Help on PyQt4 QProcess

Phil Thompson phil at riverbankcomputing.com
Sat Aug 20 10:36:02 CEST 2011


On Fri, 19 Aug 2011 14:32:12 -0700 (PDT), Edgar Fuentes
<fuentesej at gmail.com> wrote:
> On Aug 19, 4:21 pm, Carl Banks <pavlovevide... at gmail.com> wrote:
>> On Friday, August 19, 2011 12:55:40 PM UTC-7, Edgar Fuentes wrote:
>> > On Aug 19, 1:56 pm, Phil Thompson
>> >  wrote:
>> > > On Fri, 19 Aug 2011 10:15:20 -0700 (PDT), Edgar Fuentes
>> > > <fuen... at gmail.com> wrote:
>> > > > Dear friends,
>>
>> > > > I need execute an external program from a gui using PyQt4, to
avoid
>> > > > that hang the main thread, i must connect the signal
>> > > > "finished(int)"
>> > > > of a QProcess to work properly.
>>
>> > > > for example, why this program don't work?
>>
>> > > >    from PyQt4.QtCore import QProcess
>> > > >    pro = QProcess() # create QProcess object
>> > > >    pro.connect(pro, SIGNAL('started()'), lambda
>> > > > x="started":print(x))        # connect
>> > > >    pro.connect(pro, SIGNAL("finished(int)"), lambda
>> > > > x="finished":print(x))
>> > > >    pro.start('python',['hello.py'])        # star hello.py
program
>> > > > (contain print("hello world!"))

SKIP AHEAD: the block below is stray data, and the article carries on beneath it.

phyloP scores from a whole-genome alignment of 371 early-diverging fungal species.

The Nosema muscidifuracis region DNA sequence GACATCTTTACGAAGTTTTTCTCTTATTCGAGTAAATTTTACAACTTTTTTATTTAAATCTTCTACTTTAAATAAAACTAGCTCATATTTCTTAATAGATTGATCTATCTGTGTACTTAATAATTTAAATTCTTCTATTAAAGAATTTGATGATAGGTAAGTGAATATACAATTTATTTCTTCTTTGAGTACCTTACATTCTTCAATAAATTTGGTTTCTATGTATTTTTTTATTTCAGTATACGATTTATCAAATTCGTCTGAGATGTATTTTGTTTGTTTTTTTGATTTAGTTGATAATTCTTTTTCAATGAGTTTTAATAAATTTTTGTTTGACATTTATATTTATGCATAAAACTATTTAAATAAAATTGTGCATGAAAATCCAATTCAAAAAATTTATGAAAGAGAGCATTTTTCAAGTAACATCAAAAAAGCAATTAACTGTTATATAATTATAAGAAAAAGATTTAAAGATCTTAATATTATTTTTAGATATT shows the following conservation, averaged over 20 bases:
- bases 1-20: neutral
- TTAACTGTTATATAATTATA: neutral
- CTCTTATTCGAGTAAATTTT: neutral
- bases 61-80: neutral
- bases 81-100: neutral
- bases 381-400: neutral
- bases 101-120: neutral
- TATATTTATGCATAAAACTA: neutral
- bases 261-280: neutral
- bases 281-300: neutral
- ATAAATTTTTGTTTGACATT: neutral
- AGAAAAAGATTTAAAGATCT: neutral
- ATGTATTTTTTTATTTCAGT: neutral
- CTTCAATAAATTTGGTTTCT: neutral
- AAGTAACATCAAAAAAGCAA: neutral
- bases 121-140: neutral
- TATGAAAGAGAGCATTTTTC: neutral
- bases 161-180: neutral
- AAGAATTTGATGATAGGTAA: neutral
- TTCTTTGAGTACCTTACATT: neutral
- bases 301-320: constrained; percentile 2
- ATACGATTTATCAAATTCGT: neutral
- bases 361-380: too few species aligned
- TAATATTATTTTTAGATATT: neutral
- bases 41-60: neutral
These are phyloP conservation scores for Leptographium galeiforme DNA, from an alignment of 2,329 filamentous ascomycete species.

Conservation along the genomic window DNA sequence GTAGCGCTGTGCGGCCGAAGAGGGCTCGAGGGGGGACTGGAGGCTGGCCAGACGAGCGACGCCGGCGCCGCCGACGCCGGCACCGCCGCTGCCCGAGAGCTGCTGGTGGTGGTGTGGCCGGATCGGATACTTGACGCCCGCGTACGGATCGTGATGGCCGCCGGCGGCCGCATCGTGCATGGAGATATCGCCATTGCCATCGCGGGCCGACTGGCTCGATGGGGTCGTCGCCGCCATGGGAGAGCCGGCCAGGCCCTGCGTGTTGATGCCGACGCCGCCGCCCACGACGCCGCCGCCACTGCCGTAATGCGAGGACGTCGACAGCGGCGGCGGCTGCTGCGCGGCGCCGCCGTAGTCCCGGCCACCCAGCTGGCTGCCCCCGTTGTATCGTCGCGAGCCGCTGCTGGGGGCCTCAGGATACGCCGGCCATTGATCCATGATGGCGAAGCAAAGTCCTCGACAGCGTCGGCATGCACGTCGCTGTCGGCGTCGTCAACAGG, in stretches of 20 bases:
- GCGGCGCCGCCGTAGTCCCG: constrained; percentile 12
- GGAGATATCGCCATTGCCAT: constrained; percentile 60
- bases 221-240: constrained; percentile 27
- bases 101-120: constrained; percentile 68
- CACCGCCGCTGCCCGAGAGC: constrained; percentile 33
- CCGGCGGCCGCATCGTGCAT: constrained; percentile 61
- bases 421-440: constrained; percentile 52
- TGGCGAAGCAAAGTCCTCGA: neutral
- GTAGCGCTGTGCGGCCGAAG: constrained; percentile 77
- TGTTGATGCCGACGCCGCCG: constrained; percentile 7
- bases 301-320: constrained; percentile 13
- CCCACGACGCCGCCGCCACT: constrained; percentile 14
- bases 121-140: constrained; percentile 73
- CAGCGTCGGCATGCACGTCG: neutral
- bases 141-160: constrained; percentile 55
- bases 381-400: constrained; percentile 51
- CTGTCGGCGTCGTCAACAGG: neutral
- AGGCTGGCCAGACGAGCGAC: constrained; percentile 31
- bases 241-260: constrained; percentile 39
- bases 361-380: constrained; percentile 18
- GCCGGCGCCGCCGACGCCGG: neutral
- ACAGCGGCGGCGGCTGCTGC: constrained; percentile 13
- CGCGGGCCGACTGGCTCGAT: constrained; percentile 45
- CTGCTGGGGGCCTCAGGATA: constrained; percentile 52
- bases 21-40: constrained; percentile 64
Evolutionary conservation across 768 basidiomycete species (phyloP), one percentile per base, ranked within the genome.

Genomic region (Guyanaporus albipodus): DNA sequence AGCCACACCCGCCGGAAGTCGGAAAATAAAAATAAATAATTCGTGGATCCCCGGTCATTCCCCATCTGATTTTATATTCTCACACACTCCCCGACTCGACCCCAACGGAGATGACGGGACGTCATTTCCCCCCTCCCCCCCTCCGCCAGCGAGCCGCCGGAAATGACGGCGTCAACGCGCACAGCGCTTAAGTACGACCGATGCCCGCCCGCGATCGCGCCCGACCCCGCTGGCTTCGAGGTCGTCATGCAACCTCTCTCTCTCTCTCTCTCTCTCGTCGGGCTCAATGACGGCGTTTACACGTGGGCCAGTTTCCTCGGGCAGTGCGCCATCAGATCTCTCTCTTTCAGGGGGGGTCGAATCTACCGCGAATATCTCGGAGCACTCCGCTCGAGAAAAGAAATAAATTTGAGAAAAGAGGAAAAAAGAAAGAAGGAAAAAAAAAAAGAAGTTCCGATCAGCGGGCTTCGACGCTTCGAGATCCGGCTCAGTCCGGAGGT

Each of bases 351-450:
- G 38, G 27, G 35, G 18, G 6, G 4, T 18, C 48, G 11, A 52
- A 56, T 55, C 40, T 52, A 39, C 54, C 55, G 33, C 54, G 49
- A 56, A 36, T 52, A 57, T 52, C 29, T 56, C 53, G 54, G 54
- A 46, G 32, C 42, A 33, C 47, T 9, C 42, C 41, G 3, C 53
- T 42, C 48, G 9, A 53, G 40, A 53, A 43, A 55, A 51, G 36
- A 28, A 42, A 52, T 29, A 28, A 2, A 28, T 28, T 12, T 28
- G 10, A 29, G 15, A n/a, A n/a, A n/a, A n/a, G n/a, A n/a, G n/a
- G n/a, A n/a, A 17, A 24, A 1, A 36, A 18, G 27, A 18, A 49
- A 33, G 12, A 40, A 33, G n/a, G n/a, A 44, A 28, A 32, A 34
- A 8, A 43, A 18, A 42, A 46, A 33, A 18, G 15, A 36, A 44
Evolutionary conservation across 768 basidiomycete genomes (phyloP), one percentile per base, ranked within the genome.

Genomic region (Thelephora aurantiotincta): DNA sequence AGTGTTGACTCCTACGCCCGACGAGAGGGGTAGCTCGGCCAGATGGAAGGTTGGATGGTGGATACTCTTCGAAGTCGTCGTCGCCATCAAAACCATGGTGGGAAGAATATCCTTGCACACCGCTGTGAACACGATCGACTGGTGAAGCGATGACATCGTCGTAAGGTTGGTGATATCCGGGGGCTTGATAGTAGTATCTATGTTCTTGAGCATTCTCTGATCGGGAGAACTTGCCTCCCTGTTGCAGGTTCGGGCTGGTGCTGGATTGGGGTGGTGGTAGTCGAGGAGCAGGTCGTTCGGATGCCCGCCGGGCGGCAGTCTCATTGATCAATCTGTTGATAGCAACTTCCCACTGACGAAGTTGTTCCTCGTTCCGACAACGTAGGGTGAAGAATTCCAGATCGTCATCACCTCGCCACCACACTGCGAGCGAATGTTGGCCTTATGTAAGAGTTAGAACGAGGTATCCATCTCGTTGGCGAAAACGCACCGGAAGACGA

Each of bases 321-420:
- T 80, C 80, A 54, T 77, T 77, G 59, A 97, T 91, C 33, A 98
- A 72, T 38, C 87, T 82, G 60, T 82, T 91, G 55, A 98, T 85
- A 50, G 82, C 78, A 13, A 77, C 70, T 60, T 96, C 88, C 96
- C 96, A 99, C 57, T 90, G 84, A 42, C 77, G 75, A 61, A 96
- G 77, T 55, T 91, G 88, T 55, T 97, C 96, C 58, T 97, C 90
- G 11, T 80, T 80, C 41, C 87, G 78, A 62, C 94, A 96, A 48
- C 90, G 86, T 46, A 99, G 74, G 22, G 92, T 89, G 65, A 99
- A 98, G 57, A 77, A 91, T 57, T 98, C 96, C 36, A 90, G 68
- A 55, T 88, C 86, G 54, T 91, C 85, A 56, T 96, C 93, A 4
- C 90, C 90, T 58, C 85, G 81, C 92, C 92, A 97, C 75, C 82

>> > > >    timeout = -1
>> > > >    pro.waitForFinished(timeout)
>> > > >    print(pro.readAllStandardOutput().data())
>>
>> > > > output:
>>
>> > > >    started
>> > > >    0
>> > > >    b'hello world!\n'
>>
>> > > > see that not emit the signal finished(int)
>>
>> > > Yes it is, and your lambda slot is printing "0" which is the return
>> > > code
>> > > of the process.
>>
>> > > Phil
>>
>> > Ok, but the output should be:
>>
>> >     started
>> >     b'hello world!\n'
>> >     finished
>>
>> > no?.
>>
>> > thanks Phil
>>
>> Two issues.  First of all, your slot for the finished function does not
>> have the correct prototype, and it's accidentally not throwing an
>> exception because of your unnecessary use of default arguments.
 Anyway,
>> to fix that, try this:
>>
>> pro.connect(pro, SIGNAL("finished(int)"), lambda v,
>> x="finished":print(x))
>>
>> Notice that it adds an argument to the lambda (v) that accepts the int
>> argument of the signal.  If you don't have that argument there, the int
>> argument goes into x, which is why Python prints 0 instead of
"finished".
>>
>> Second, processess run asynchrously, and because of line-buffering, IO
>> can output asynchronously, and so there's no guarantee what order
output
>> occurs.  You might try calling the python subprocess with the '-u'
switch
>> to force unbuffered IO, which might be enough to force synchronous
output
>> (depending on how signal/slot and subprocess semantics are
implemented).
>>
>> Carl Banks
> 
> Thanks Carl, your intervention was very helpful for me, this solve my
> semantic error. I need to study more about signal/slots and process.

In which case you should look at the modern, Pythonic connection syntax
rather than the old one...

    pro.started.connect(lambda: print("started"))
    pro.finished.connect(lambda: print("finished"))

Phil



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